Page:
If CWD could spread to people, it would most likely be through eating of infected deer and elk. In a 2006-2007 CDC survey of U.S. residents, nearly 20 percent of those surveyed said they had hunted deer or elk and more than two-thirds said they had eaten venison or elk meat. However, to date, no CWD infections have been reported in people.

      Hunters must consider many factors when determining whether to eat meat from deer and elk harvested from areas with CWD, including the level of risk they are willing to accept. Hunters harvesting wild deer and elk from areas with reported CWD should check state wildlife and public health guidance to see whether testing of animals is recommended or required in a given state or region. In areas where CWD is known to be present, CDC recommends that hunters strongly consider having those animals tested before eating the meat.

      Tests for CWD are monitoring tools that some state wildlife officials use to look at the rates of CWD in certain animal populations. Testing may not be available in every state, and states may use these tests in different ways. A negative test result does not guarantee that an individual animal is not infected with CWD, but it does make it considerably less likely and may reduce your risk of exposure to CWD.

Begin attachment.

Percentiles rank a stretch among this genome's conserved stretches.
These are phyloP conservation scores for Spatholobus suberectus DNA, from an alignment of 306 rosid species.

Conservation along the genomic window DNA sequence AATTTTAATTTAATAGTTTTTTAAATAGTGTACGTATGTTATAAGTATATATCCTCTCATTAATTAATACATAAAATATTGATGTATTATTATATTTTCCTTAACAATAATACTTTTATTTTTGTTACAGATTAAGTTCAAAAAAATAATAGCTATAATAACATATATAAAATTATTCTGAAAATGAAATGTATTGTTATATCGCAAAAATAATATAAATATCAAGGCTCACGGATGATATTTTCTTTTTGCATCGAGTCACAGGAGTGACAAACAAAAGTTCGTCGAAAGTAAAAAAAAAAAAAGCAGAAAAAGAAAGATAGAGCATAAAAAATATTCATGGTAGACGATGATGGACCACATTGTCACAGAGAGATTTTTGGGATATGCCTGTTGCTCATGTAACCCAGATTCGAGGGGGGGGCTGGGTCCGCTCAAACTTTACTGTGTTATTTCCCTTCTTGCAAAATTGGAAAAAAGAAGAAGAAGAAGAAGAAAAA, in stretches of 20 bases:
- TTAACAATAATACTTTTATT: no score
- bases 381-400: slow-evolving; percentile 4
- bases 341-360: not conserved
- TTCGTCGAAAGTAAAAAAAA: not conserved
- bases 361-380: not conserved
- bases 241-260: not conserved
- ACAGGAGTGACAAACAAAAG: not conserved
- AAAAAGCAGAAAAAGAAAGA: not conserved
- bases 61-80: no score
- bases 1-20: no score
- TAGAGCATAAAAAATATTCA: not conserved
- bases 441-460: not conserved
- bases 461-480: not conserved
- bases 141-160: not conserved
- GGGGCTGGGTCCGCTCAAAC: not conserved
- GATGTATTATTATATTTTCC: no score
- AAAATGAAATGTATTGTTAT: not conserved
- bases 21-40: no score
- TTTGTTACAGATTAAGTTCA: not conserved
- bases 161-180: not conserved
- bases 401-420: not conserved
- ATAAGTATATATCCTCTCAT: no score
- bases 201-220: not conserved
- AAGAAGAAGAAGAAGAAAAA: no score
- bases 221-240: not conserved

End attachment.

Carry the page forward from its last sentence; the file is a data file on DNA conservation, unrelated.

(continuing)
To be as safe as possible and decrease their potential risk of exposure to CWD, hunters should take the following steps when hunting in areas with CWD:

      Do not shoot, handle or eat meat from deer and elk that look sick or are acting strangely or are found dead (road-kill). When field-dressing a deer: Wear latex or rubber gloves when dressing the animal or handling the meat. Minimize how much you handle the organs of the animal, particularly the brain or spinal cord tissues. Do not use household knives or other kitchen utensils for field dressing. Check state wildlife and public health guidance to see whether testing of animals is recommended or required. Recommendations vary by state, but information about testing is available from many state wildlife agencies. Strongly consider having the deer or elk tested for CWD before you eat the meat. If you have your deer or elk commercially processed, consider asking that your animal be processed individually to avoid mixing meat from multiple animals. If your animal tests positive for CWD, do not eat meat from that animal. The U.S. Department of Agriculture’s Animal and Plant Health Inspection Service regulates commercially farmed deer and elk. The agency operates a national CWD herd certification program. As part of the voluntary program, states and individual herd owners agree to meet requirements meant to decrease the risk of CWD in their herds. Privately owned herds that do not participate in the herd certification program may be at increased risk for CWD.